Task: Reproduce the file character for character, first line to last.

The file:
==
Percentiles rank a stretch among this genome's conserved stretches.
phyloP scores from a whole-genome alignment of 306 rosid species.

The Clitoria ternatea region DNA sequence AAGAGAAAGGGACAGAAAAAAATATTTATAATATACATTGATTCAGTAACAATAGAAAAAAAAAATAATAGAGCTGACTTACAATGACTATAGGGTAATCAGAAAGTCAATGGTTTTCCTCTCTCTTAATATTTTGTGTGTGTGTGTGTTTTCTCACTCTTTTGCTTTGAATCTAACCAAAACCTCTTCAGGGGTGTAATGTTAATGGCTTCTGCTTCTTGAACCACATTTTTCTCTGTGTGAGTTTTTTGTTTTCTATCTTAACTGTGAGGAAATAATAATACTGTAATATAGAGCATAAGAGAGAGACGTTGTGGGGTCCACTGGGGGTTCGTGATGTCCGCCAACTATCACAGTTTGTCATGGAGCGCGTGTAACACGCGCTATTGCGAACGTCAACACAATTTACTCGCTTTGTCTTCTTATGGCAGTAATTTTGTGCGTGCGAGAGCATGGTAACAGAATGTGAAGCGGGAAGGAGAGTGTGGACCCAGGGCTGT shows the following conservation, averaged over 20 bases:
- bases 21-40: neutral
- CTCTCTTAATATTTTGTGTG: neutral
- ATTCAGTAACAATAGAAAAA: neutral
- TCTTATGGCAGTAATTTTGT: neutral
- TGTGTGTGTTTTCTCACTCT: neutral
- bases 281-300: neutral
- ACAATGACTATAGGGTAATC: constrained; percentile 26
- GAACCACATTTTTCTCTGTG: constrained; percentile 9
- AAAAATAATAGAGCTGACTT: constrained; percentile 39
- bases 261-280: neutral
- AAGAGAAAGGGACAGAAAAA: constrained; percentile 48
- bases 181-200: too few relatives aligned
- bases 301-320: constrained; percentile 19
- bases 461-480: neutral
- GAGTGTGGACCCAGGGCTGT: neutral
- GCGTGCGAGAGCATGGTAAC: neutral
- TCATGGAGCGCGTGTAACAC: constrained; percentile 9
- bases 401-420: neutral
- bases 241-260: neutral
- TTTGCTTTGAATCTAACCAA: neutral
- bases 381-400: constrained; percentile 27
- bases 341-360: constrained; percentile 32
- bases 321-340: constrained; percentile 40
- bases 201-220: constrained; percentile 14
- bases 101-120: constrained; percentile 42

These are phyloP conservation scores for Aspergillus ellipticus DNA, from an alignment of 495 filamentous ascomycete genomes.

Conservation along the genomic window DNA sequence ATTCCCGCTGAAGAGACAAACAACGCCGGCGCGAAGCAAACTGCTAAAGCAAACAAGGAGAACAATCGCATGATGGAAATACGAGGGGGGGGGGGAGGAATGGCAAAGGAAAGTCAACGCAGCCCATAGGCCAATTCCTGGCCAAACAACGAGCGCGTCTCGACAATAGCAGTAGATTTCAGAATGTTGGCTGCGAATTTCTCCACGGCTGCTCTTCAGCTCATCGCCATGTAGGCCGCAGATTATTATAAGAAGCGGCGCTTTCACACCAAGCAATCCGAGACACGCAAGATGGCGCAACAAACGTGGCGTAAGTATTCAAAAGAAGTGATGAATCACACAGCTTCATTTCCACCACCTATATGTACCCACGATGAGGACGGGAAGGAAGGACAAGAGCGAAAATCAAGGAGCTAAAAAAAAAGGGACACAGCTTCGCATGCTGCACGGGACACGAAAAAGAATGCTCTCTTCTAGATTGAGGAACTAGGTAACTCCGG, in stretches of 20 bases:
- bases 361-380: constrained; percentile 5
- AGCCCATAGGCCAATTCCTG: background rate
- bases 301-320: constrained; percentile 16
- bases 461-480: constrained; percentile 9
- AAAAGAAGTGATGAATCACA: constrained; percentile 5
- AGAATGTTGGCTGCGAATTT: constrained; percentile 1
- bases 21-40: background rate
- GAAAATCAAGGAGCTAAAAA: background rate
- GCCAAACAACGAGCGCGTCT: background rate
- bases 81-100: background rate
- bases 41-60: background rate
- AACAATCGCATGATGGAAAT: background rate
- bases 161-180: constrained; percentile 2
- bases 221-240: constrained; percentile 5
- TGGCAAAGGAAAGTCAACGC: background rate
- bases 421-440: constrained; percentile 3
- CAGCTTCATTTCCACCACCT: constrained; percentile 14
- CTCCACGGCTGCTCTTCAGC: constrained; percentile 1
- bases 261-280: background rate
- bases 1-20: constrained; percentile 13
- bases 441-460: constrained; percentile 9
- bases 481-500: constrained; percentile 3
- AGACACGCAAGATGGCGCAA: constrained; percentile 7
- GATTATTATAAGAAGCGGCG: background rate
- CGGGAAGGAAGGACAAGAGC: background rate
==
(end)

Percentiles rank a stretch among this genome's conserved stretches.
phyloP scores from a whole-genome alignment of 306 rosid species.

The Clitoria ternatea region DNA sequence AAGAGAAAGGGACAGAAAAAAATATTTATAATATACATTGATTCAGTAACAATAGAAAAAAAAAATAATAGAGCTGACTTACAATGACTATAGGGTAATCAGAAAGTCAATGGTTTTCCTCTCTCTTAATATTTTGTGTGTGTGTGTGTTTTCTCACTCTTTTGCTTTGAATCTAACCAAAACCTCTTCAGGGGTGTAATGTTAATGGCTTCTGCTTCTTGAACCACATTTTTCTCTGTGTGAGTTTTTTGTTTTCTATCTTAACTGTGAGGAAATAATAATACTGTAATATAGAGCATAAGAGAGAGACGTTGTGGGGTCCACTGGGGGTTCGTGATGTCCGCCAACTATCACAGTTTGTCATGGAGCGCGTGTAACACGCGCTATTGCGAACGTCAACACAATTTACTCGCTTTGTCTTCTTATGGCAGTAATTTTGTGCGTGCGAGAGCATGGTAACAGAATGTGAAGCGGGAAGGAGAGTGTGGACCCAGGGCTGT shows the following conservation, averaged over 20 bases:
- bases 21-40: neutral
- CTCTCTTAATATTTTGTGTG: neutral
- ATTCAGTAACAATAGAAAAA: neutral
- TCTTATGGCAGTAATTTTGT: neutral
- TGTGTGTGTTTTCTCACTCT: neutral
- bases 281-300: neutral
- ACAATGACTATAGGGTAATC: constrained; percentile 26
- GAACCACATTTTTCTCTGTG: constrained; percentile 9
- AAAAATAATAGAGCTGACTT: constrained; percentile 39
- bases 261-280: neutral
- AAGAGAAAGGGACAGAAAAA: constrained; percentile 48
- bases 181-200: too few relatives aligned
- bases 301-320: constrained; percentile 19
- bases 461-480: neutral
- GAGTGTGGACCCAGGGCTGT: neutral
- GCGTGCGAGAGCATGGTAAC: neutral
- TCATGGAGCGCGTGTAACAC: constrained; percentile 9
- bases 401-420: neutral
- bases 241-260: neutral
- TTTGCTTTGAATCTAACCAA: neutral
- bases 381-400: constrained; percentile 27
- bases 341-360: constrained; percentile 32
- bases 321-340: constrained; percentile 40
- bases 201-220: constrained; percentile 14
- bases 101-120: constrained; percentile 42

These are phyloP conservation scores for Aspergillus ellipticus DNA, from an alignment of 495 filamentous ascomycete genomes.

Conservation along the genomic window DNA sequence ATTCCCGCTGAAGAGACAAACAACGCCGGCGCGAAGCAAACTGCTAAAGCAAACAAGGAGAACAATCGCATGATGGAAATACGAGGGGGGGGGGGAGGAATGGCAAAGGAAAGTCAACGCAGCCCATAGGCCAATTCCTGGCCAAACAACGAGCGCGTCTCGACAATAGCAGTAGATTTCAGAATGTTGGCTGCGAATTTCTCCACGGCTGCTCTTCAGCTCATCGCCATGTAGGCCGCAGATTATTATAAGAAGCGGCGCTTTCACACCAAGCAATCCGAGACACGCAAGATGGCGCAACAAACGTGGCGTAAGTATTCAAAAGAAGTGATGAATCACACAGCTTCATTTCCACCACCTATATGTACCCACGATGAGGACGGGAAGGAAGGACAAGAGCGAAAATCAAGGAGCTAAAAAAAAAGGGACACAGCTTCGCATGCTGCACGGGACACGAAAAAGAATGCTCTCTTCTAGATTGAGGAACTAGGTAACTCCGG, in stretches of 20 bases:
- bases 361-380: constrained; percentile 5
- AGCCCATAGGCCAATTCCTG: background rate
- bases 301-320: constrained; percentile 16
- bases 461-480: constrained; percentile 9
- AAAAGAAGTGATGAATCACA: constrained; percentile 5
- AGAATGTTGGCTGCGAATTT: constrained; percentile 1
- bases 21-40: background rate
- GAAAATCAAGGAGCTAAAAA: background rate
- GCCAAACAACGAGCGCGTCT: background rate
- bases 81-100: background rate
- bases 41-60: background rate
- AACAATCGCATGATGGAAAT: background rate
- bases 161-180: constrained; percentile 2
- bases 221-240: constrained; percentile 5
- TGGCAAAGGAAAGTCAACGC: background rate
- bases 421-440: constrained; percentile 3
- CAGCTTCATTTCCACCACCT: constrained; percentile 14
- CTCCACGGCTGCTCTTCAGC: constrained; percentile 1
- bases 261-280: background rate
- bases 1-20: constrained; percentile 13
- bases 441-460: constrained; percentile 9
- bases 481-500: constrained; percentile 3
- AGACACGCAAGATGGCGCAA: constrained; percentile 7
- GATTATTATAAGAAGCGGCG: background rate
- CGGGAAGGAAGGACAAGAGC: background rate